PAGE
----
Welcome to the Marlo Fishing Guide. The Marlo estuary is widely considered one of the best bream fishing locations in all of Victoria. It’s a 4 1/2 hour drive or 400 kilometres east of Melbourne and 15 minutes away from the closet main township Orbost but well worth the trip. The word Marlo is an aboriginal term meaning white clay. It’s an all year round fishing location with lots of bream the system is very clean and the bream grow too big sizes. This is the very reason why premiere events such as the ABT and Hobie fishing tournaments are hosted here regularly. It’s a great spot for kayakers and small boats, which is why we see many Bream fishing videos and reports generated from this location.
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Check out our video on fishing at Marlo where we tackle the entrance, Brodribb river and Snowy river.
Things to do at Marlo
Marlo is a small township consisting of a pub, tackle store, general store and caravan park. At the end of the main street on beach road is the main boat ramp and a jetty which is great for land base fishing. East Gippsland is a beautiful location surrounded by beaches, lakes and rivers. It’s truly a magnificent location for those who love the outdoors, camping, scenic views, mountainside walks and recreational water activities. Close by there is a good range of shops, cafes, restaurants and accommodation including the Marlo hotel. There are many playgrounds for the kids including Patterson Park. Nearby attractions include the Lakes entrance beach, Buchan caves, Footbridge mini golf centre, Art gallery, Wyanga park winery, Lakes entrance boat cruises and fishing charters, Griffiths seashell museum, Raymond island. Nearby townships include Lakes Entrance, Paynesville, Bairnsdale, Metung,
Marlo is a beautiful fishing destination and home to premier fishing events such as the Vic Bream Classic. It has become a prime fishing destination by kayak with light fishing gear. It, however, offers great fishing for land-based anglers as well as boats and kayaks. Here you can target bream, estuary perch, tailor, luderick, flathead, mulloway. You can have success fishing with baits using shrimp, yabbies, scrub worms, prawns, sandworms, Maggots, Scrub worms, mussels, & Chicken. We encourage you to read our detailed guide on bait fishing for Bream.
The fishing possibilities at Marlo is off the charts and some local knowledge is key. Many anglers will target the main islands which are known as First island, Second island and honeymoon island. These 3 islands hold good numbers of bream, luderick, estuary perch, tailor and flathead. Many of the old school boaters in the area will anchor up along these islands and use prawns as bait and do remarkably well, whilst we have done very well flicking soft plastics and lures along the drop-offs.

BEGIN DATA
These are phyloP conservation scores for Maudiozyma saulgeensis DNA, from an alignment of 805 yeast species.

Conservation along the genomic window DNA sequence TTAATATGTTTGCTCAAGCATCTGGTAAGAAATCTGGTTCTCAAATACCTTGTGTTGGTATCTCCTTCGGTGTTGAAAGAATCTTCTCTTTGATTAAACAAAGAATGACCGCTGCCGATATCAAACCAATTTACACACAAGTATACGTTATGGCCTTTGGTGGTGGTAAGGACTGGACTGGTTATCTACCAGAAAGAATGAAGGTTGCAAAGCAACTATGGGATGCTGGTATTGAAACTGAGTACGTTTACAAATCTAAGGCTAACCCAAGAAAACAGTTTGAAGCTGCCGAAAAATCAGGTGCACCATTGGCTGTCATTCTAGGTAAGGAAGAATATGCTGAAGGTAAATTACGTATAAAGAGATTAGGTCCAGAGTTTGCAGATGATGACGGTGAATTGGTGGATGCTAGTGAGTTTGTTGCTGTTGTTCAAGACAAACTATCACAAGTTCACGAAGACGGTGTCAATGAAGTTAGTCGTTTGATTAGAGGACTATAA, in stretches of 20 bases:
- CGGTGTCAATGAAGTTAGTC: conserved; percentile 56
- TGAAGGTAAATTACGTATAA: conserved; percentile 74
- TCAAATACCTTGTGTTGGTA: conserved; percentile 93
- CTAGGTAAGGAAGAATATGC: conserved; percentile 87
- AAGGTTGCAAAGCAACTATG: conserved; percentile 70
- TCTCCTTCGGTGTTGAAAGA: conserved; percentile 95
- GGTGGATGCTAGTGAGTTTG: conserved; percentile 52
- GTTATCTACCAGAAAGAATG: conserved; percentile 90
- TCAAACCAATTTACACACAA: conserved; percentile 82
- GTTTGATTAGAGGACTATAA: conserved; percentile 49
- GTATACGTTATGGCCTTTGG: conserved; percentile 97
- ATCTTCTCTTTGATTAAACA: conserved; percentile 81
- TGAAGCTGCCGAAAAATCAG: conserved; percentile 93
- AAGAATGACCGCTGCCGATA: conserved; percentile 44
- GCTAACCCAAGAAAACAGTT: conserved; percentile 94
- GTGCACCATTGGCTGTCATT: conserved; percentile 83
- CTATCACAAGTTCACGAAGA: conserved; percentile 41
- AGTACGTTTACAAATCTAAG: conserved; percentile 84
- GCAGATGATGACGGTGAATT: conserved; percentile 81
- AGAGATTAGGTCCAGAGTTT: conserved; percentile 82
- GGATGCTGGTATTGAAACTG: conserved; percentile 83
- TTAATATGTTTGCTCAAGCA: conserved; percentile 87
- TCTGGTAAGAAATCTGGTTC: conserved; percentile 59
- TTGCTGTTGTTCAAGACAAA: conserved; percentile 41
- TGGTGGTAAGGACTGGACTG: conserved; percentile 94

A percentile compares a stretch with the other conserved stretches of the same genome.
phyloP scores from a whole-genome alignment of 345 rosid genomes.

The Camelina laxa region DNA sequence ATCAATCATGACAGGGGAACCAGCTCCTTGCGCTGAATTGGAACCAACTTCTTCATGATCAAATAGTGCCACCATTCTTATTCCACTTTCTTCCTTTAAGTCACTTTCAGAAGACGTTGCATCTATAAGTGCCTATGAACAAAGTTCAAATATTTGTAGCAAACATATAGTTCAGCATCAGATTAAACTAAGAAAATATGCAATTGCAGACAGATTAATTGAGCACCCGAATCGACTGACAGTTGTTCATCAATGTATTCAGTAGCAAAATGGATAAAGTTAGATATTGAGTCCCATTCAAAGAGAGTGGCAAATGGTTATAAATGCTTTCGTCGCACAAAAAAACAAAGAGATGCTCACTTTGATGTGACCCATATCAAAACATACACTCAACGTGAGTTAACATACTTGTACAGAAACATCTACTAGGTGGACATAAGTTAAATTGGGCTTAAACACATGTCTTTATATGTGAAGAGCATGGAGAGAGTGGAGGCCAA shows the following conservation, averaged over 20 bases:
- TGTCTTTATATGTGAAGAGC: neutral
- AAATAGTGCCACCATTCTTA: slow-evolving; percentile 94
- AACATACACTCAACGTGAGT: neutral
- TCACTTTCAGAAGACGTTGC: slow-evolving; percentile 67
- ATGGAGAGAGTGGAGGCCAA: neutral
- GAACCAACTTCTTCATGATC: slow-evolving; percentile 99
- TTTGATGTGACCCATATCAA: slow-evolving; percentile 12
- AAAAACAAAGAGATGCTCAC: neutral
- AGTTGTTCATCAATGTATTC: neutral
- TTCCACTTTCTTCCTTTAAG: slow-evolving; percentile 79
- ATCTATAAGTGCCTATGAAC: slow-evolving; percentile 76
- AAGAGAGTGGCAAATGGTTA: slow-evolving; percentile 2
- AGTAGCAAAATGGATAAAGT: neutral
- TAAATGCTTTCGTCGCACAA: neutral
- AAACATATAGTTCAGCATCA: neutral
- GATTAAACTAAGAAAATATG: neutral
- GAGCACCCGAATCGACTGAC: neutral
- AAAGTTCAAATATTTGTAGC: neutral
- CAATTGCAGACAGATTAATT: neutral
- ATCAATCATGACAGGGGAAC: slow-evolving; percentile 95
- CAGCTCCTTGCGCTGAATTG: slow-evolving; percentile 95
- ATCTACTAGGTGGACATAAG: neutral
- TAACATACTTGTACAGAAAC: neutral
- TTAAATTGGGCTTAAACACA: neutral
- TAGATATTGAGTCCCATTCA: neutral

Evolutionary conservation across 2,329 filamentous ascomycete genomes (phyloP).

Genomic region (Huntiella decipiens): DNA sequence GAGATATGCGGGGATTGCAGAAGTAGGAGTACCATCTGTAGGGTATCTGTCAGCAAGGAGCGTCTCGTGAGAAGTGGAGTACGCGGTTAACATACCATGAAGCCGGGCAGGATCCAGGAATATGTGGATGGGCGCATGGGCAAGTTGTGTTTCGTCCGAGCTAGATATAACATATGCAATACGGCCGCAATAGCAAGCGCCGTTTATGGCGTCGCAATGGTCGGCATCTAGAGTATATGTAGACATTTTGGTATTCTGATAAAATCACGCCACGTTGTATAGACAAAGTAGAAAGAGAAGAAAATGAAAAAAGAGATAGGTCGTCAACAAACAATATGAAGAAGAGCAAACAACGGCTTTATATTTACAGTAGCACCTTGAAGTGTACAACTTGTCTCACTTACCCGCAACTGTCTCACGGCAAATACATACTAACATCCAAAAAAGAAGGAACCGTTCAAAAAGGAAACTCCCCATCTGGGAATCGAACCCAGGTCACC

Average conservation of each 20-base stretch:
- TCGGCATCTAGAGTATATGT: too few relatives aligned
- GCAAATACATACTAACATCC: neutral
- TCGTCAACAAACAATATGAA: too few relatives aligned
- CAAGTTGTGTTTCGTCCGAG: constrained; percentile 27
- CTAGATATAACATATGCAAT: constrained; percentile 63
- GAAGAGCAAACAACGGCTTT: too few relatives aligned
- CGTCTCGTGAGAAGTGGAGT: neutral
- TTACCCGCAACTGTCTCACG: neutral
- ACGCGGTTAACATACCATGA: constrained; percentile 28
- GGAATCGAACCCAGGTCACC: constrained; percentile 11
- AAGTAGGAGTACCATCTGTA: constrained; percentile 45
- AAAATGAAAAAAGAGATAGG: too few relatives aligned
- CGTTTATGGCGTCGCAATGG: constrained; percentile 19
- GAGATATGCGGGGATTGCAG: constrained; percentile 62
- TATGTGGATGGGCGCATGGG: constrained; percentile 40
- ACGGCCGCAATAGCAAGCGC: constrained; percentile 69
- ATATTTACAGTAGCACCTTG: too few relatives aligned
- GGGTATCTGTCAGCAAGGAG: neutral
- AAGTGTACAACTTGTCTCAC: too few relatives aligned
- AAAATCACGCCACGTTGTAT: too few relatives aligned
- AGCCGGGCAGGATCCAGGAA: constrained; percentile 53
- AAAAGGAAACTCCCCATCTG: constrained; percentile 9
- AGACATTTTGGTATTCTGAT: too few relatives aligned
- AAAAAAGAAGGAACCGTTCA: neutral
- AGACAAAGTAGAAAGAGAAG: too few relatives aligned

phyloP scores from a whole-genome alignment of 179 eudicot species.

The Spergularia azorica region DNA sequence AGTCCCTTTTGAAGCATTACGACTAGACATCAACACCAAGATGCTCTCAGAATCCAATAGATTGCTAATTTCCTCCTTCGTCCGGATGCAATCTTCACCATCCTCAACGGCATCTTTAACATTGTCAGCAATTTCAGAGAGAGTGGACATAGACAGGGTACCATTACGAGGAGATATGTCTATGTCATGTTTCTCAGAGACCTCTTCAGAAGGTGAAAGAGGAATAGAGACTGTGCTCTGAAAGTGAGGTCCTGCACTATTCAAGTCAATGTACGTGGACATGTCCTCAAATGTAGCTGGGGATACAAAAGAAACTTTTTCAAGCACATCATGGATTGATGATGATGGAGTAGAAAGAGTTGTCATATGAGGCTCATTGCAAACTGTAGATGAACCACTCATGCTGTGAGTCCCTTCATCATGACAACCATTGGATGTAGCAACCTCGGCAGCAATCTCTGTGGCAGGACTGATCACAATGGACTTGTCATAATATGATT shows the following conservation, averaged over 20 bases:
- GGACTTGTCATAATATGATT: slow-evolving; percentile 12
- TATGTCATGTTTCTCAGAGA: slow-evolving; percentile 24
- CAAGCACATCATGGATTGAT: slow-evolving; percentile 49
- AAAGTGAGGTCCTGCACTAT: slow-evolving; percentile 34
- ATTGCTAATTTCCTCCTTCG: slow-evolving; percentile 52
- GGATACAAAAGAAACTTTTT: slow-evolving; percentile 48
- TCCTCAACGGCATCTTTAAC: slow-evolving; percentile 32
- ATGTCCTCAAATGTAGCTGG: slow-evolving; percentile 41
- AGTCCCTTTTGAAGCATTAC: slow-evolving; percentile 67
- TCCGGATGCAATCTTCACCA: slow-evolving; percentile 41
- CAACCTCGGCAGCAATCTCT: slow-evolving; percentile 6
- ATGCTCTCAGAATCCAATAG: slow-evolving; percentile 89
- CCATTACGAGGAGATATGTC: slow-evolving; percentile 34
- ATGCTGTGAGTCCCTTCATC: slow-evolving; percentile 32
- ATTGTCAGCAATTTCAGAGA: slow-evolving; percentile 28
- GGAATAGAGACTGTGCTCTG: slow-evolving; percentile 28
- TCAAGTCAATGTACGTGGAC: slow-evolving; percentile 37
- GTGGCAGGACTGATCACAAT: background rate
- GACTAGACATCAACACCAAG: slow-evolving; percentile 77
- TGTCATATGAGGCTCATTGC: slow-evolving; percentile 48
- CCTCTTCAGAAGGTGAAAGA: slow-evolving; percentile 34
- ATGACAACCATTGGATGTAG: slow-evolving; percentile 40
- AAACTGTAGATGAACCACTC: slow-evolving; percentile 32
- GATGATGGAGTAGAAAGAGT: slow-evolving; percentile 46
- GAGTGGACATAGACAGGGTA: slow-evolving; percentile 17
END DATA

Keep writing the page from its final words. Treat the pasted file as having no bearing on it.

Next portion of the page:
The choice of bream lures is almost endless to make things easier we created a detailed video on the best bream lures and how to use them. We also recommend reading our guide on the best lures to catch bream.
Another spot very productive for sizable flathead in on the snowy river near the entrance to the bass strait. The corner inlet along the coastal reserve opposite Marlo Conran road is a great spot to flick soft plastics for a big flathead. However, beyond the islands is a myriad of canals and channels that open up further fishing possibilities. These are also great options on windy days. These include the channels of the snowy river, broadribb river and little snowy river. These areas are hidden away and offer great fishing for bream and estuary perch. You can launch your boat or kayak at the end of old Marlo road which provides direct access into the broadribb river. These channels then feed into Cabbage Tree Creek and on the opposite end Lake Corringle and Lake Watt Watt.
French Narrows coastal walk also offers nice access to the snowy river and further to the surf beach. Further out of town the Yerrung river offers an exceptional gorge like atmosphere and views and equally good fishing for bream and estuary perch. The main jetty within town also offers excellent fishing for bream, flathead, tailor and estuary perch in the evenings. With shallow diving, hard body lures worked aggressively a great option.
There is a tackle store on the main street which has all the gear needed to catch fish in the surrounding area.
Recommended baits Marlo
- Scrub worms
Recommended lures and soft plastics Marlo
- Cranka crab
- Daiwa Double Clutch
- Zman slim Swimz
- Berkley powerbait grub